Is the goal broad reach? Is it click to conversion? Is it to drive people in-store? If you ask anyone in merchandising, she says, their goal will be sales because that’s their job. It’s her job to ask better, more descriptive questions to really uncover what they want to do.

By how much do they want to increase sales? Do they want customers to buy a specific bundle or to buy more of one particular item than another? Then she starts thinking about the message. Media is historically pigeonholed into what, when and how much spent. But the media channel strategy will vary vastly depending on the messages she’s trying to disseminate.

Say it’s a 20% sale on mulch. You don’t need rich media units to tell that story. So she’ll use radio. It’s easy and it gets people in the store. But what if it’s a bigger more complicated story, say new regulations that have an impact on how you build your deck. That requires a different treatment.

Layered into Everhart’s media planning is seasonality and making sure to complement key Home Depot corporate events and themes. To build awareness, she may use online advertising, PR and content marketing before introducing paid search. People need to be educated on what they’re searching for (say the hypothetical regulations on a new ground contact lumber) before it makes any sense to introduce paid search.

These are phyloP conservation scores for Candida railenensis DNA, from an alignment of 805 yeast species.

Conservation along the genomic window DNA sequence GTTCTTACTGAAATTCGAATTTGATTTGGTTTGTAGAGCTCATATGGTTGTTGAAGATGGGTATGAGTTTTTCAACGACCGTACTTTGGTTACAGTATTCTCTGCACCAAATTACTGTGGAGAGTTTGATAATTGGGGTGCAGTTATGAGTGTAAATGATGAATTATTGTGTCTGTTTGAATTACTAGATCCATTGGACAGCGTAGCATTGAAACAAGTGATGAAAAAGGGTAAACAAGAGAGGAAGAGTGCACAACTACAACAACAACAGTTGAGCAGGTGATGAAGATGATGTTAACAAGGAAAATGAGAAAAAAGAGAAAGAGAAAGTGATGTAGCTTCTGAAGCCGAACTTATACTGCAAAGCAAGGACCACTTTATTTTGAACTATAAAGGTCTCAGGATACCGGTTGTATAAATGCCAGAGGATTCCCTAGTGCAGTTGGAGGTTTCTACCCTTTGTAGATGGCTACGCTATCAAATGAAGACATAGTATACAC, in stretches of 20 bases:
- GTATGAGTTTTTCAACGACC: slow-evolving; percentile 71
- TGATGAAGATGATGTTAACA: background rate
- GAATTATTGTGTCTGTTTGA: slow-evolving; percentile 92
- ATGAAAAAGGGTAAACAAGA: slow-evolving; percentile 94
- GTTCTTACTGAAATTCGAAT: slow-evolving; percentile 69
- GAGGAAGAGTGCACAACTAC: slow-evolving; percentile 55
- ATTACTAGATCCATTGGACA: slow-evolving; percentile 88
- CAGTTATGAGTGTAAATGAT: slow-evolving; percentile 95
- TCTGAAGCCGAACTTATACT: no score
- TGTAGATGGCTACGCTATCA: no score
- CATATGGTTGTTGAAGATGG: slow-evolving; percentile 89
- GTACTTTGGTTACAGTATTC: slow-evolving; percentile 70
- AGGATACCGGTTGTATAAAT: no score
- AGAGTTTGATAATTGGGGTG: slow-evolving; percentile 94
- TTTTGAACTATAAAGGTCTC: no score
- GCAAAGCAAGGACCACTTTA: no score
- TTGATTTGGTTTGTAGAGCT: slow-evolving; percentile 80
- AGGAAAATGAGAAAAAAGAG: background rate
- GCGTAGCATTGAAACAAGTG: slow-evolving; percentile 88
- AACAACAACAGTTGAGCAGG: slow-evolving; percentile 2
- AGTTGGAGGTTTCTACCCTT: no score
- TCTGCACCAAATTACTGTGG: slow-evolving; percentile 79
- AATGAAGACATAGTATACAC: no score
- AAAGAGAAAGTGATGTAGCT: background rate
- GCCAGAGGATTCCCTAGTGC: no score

Because there’s an overall campaign strategy, she can optimize appropriately because she knows when everything is running.

On Customers And Retargeting
Everhart also has strong opinions about understanding the customer.

“We have to stop creating these fictitious customer journeys,” she implored the audience. With all the internal and external data that now exists (DMP, etc.) there is no excuse not to understand the audience.

Before putting any campaign in action, Everhart talks to the audience team at The Home Depot. What is the data showing? If a customer bought product A, will they buy product B within 45 minutes or 25 days? For retargeting to actually work, it should relate to how customers behave, not go on auto-pilot.

Selling An Experience
A real business case is selling more ABS pipes to contractors. Everhart works hard to think outside the SKU to make the story relatable. She steps back: What is the overall project that uses these pipes? It’s indoor plumbing. Then she creates a story that tells the contractor everything they need to complete their next bathroom remodeling job.

A challenge is to work with merchants convincing them to allow their media dollars to be used to promote products from other manufacturers outside the category. But it’s worth the fight.

Parting wisdom and insights from Everhart:

  • Everything takes a long time. (She’s working on Q3 now.)
  • Start taking more strategic planning in-house because no one knows your business as well as you do.
  • The No. 1 reason campaigns are delayed or didn’t perform is lack of creative assets, or creative assets that are not good enough.
  • Don’t drive customers to a Web site if the message is inconsistent and not properly optimized.
  • Stop drowning people in data. Just because you have access to the numbers doesn’t mean you have to suffocate people with them. Use data responsibility.
  • The next frontier is search beyond Google — increasingly people are going to Alexa, Pinterest and shopping directly through Amazon Prime.